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September 2019

By: Torey Botti, MD

 

"Patients First."  "Patients are our purpose."   Every hospital, clinic, and insurance company claim that "patients" are their mission, but statements like these have effectively become modern health care clichés.   What does a "patient first" commitment mean when you are dealing with chronic knee arthritis or have just twisted your knee during a softball game?  Flagstaff Bone and Joint puts our patients first by providing the most specialized care for complex knee conditions and we are proud to introduce our first "Specialty Knee Clinics".  

 

Navigating the health care system is difficult for all of us.   Do I need a referral?  What is my copay?  How do I choose the best doctor for my condition?  Should I follow my neighbor's advice or what I read on Google?  These are just a few of the questions that patients must take into consideration when choosing a provider to take care of their knee condition.  The truth is, the most important consideration that any patient should use when choosing a physician for a complex musculoskeletal problem is "does the physician specialize in this condition and does my surgeon do a lot of these procedures".  By creating "Specialty Knee and Shoulder Clinics", Flagstaff Bone and Joint is ensuring that patients who have complex conditions are being seen by the most specialized provider.   

 

It seems intuitive that a surgeon who frequently performs a complex surgery would develop more technical proficiency and have better patient outcomes than a surgeon who infrequently performs the same procedure.  In science, intuition doesn't cut it, as often our intuition turns out to be wrong; however, in the case of complex knee surgery, our intuition turns out to reflect the extensive scientific data which demonstrates that surgeons who perform a high number of the same complex surgeries have the best patient outcomes.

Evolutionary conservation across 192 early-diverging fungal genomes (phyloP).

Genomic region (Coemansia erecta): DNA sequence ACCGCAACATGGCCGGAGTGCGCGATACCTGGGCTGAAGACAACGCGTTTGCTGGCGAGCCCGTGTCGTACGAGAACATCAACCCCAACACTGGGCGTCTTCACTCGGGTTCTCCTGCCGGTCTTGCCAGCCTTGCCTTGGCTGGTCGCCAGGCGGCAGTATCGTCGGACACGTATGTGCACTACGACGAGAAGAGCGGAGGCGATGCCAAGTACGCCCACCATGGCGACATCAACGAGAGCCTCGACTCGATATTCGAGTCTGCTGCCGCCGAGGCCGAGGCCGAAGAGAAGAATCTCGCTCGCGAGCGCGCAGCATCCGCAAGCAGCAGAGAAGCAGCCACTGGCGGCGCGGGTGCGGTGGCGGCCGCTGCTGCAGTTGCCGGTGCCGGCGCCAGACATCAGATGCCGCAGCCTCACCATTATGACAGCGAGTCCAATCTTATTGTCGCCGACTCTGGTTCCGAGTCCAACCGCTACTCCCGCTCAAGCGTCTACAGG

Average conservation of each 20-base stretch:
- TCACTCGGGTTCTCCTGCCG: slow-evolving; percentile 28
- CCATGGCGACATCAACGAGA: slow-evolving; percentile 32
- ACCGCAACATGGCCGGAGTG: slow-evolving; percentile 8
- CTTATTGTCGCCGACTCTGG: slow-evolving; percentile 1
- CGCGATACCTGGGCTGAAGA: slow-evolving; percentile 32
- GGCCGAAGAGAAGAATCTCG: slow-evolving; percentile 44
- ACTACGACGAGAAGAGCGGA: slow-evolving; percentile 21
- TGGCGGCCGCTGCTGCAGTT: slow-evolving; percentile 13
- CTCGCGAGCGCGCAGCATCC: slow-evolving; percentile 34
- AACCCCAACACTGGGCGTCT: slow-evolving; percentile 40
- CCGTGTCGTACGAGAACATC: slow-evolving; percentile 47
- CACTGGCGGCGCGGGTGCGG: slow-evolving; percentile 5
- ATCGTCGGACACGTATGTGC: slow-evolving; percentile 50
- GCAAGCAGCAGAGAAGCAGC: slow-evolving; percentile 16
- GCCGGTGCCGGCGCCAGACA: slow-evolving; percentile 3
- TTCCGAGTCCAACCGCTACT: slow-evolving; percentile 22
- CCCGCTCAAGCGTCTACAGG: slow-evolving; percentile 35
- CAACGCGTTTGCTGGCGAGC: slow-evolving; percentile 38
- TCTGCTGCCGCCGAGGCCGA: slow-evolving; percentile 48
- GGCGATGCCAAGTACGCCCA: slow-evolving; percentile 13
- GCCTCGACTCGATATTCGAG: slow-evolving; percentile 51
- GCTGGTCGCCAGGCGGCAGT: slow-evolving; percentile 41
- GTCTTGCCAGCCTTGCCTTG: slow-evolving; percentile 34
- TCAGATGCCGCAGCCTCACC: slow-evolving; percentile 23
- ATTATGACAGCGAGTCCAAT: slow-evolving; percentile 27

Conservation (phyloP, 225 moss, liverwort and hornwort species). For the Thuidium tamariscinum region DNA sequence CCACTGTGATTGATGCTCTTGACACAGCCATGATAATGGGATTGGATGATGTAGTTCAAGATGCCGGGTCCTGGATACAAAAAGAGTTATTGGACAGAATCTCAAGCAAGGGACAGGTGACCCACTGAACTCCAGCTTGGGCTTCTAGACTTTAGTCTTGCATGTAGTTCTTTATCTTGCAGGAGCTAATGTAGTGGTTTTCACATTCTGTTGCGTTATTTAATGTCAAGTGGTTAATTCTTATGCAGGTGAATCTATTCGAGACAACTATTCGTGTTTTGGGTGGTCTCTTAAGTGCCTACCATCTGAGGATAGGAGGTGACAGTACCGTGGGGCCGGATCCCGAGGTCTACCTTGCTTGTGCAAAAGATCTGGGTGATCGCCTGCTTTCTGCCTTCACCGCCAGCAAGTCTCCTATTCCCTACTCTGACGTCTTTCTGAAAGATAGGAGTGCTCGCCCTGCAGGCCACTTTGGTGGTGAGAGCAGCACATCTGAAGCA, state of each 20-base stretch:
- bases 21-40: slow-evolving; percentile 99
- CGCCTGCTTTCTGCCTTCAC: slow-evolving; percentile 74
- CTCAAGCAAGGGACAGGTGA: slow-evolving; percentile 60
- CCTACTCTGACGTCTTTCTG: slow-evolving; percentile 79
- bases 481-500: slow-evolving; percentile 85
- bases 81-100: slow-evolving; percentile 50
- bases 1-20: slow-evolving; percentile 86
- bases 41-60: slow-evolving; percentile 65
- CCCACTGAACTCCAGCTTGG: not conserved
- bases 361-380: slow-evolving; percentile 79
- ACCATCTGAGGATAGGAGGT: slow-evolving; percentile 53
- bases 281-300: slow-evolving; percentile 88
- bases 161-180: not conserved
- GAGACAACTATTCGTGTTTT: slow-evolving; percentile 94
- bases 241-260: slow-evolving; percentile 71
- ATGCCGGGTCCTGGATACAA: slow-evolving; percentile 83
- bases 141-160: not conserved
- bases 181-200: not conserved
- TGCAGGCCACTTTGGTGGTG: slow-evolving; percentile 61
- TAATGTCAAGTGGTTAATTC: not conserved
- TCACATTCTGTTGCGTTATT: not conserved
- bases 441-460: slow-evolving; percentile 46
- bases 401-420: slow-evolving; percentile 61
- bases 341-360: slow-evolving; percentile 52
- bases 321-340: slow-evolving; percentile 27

With advancing technology comes the need for more technical specialization.  We can appreciate this fact when looking at many industries.  Take, for example your car mechanic.  Due to the complex design of modern cars, the fix-it-all mechanic has long been supplanted by specialty European, diesel, Japanese, and exotic mechanics.  And now we have electric cars, whose maintenance demand a completely different set of skills from a traditional car mechanic.  It should come as no surprise that modern orthopaedic surgery is just as technologically complex and requires just as much specialization to produce excellent patient outcomes.  

 

One example of the continued advancement of orthopaedic technology is computer-assisted knee replacement.  As one can imagine, surgically implanting an artificial knee is an extremely complex task.  To function properly, a knee replacement has to be aligned and implanted perfectly and ensuring proper alignment has been a challenge in knee replacement surgery since it was first performed in 1968.  I finished my orthopaedic surgery training at the University of Chicago in 2005, and during my education I learned about the many leaps of total knee replacement innovation that had made it such a successful operation at that time.  In 2005, the cutting edge of knee replacement surgical alignment involved drilling a tunnel in patient's femur (thigh) bone, sliding a long metal guide rod up the patient’s bone canal, then hooking up multiple jigs and guides to properly position the knee replacement.  Fast forward 14 years and there are now a dizzying array of computers and robots to help surgeons perfectly position and implant a knee replacement (although many surgeons still do it the old way).  And next year, there will be even newer and supposedly better robots and computers to assist with the procedure.  Knowing which robots are just marketing tools and which systems provide the best accuracy requires staying constantly up to date with both the orthopaedic knee literature as well as the different options available in the marketplace.  Amazingly, computer and robot assistance are only one area where knee replacement surgery is undergoing rapid change.  The materials, coatings, bearings and design of the knee replacements continue to evolve.  Numerous agents now exist to minimize infection, multiple different approaches can be utilized to numb the knee and minimize post-surgical pain, and specialty drugs and equipment have minimized surgical bleeding.  Amazingly, due to these advances in safety, technology, and technique, many of our patients go home the same day as their knee replacement surgery.